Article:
Palaces for the People: How Social Infrastructure Can Help Fight Inequality, Polarization, and the Decline of Civic Life
Years ago, I lived in a remote mountain town that had never had a public library. The town was one of the largest in New York State by area but small in population, with a couple thousand residents spread out over about two hundred square miles. By the time my husband and I moved there, the town had lost most of its economic base—in the nineteenth century it had supported a number of tanneries and mills—and our neighbors were mainly employed seasonally, if at all. When the regional library system’s bookmobile was taken out of service, the town had no easy access to books. The town board proposed a small tax increase to fund a library, something on the order of ten dollars per household. It was soundly defeated. The dominant sentiments seemed to be “leave well enough alone” and “who needs books?” Then there was the man who declared that “libraries are communist.”
By then, through the machinations of the town board, which scrounged up $15,000 from its annual budget and deputized me and two retired teachers to—somehow—turn that money into a lending library, we had around three thousand books on loan from the regional library consortium tucked into a room at the back of town hall. We’d been advised by librarians at the consortium that five hundred library cards would take us through the first year. They took us through the first three weeks. Our librarian, whose previous job was running a used bookstore, turned out to be a master of handselling, even to the rough-and-tumble loggers and guys on the road crew who brought their kids in for story time and left with novels he’d pulled for them, and then came back, alone, for more. Books were being checked out by the bagful; there were lines at the circulation desk. Children especially, but sometimes adults, couldn’t believe it was all free.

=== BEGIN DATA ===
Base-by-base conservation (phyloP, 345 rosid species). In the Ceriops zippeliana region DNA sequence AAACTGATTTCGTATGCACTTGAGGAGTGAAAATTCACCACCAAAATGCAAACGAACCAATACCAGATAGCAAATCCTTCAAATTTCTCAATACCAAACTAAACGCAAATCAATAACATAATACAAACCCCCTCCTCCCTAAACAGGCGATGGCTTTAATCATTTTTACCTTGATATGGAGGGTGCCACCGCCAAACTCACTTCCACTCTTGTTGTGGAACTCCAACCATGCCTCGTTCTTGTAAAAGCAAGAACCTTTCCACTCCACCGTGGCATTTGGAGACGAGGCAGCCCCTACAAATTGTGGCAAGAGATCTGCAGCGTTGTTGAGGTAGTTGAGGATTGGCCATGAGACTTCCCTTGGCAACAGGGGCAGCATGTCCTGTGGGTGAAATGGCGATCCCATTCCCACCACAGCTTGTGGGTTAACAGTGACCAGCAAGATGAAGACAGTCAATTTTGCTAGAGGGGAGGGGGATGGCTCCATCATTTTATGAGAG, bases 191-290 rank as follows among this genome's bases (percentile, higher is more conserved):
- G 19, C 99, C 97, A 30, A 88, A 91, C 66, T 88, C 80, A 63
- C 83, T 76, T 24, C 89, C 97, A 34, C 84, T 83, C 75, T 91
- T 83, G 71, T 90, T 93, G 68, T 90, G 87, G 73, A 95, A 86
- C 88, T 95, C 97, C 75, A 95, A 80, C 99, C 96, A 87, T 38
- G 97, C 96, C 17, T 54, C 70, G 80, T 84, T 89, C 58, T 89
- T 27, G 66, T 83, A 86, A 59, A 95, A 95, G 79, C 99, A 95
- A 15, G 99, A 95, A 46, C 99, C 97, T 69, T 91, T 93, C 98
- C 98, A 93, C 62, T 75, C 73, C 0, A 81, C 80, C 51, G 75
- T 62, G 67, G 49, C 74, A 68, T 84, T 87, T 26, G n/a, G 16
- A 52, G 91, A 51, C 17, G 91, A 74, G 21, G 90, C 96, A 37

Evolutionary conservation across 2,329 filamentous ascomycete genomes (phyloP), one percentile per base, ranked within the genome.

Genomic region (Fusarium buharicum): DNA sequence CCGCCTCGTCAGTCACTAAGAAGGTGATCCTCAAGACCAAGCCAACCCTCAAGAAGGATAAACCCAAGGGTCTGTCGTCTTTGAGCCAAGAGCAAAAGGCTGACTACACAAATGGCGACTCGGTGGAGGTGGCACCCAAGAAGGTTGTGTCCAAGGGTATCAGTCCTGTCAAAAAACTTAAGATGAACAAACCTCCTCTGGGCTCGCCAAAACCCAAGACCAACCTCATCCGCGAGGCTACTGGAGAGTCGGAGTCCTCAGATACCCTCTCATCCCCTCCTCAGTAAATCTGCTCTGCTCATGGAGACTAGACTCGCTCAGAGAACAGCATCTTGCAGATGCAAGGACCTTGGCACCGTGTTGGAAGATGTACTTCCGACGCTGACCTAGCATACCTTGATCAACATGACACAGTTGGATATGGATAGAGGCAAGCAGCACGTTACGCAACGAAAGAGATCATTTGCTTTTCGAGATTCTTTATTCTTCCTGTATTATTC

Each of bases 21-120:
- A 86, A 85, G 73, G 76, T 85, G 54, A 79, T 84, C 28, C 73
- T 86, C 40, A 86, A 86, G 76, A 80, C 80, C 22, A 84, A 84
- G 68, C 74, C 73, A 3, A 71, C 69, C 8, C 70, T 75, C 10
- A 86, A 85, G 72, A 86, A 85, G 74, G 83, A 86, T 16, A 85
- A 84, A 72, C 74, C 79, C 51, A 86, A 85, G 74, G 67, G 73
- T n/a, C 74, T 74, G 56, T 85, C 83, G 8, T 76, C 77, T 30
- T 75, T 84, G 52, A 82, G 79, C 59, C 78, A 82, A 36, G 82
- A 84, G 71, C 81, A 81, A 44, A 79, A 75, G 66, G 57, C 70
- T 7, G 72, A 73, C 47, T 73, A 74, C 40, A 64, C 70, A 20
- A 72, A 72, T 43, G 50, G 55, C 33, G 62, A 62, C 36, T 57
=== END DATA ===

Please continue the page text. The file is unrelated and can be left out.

By year’s end we had signed up about 1,500 patrons, and there was a book club, a preschool story hour, movie night, and a play-reading group. High school students, many of whom did not have Internet access at home, came in the afternoon to do their homework. People pressed books into the hands of strangers who did not stay strangers for long. And it occurred to me one Saturday, as I watched quilters sitting at our one table trade patterns and children clear the shelves of The Magic School Bus series, racing to check them out, that the man who had said that libraries were communist had been right. A public library is predicated on an ethos of sharing and egalitarianism. It is nonjudgmental. It stands in stark opposition to the materialism and individualism that otherwise define our culture. It is defiantly,…
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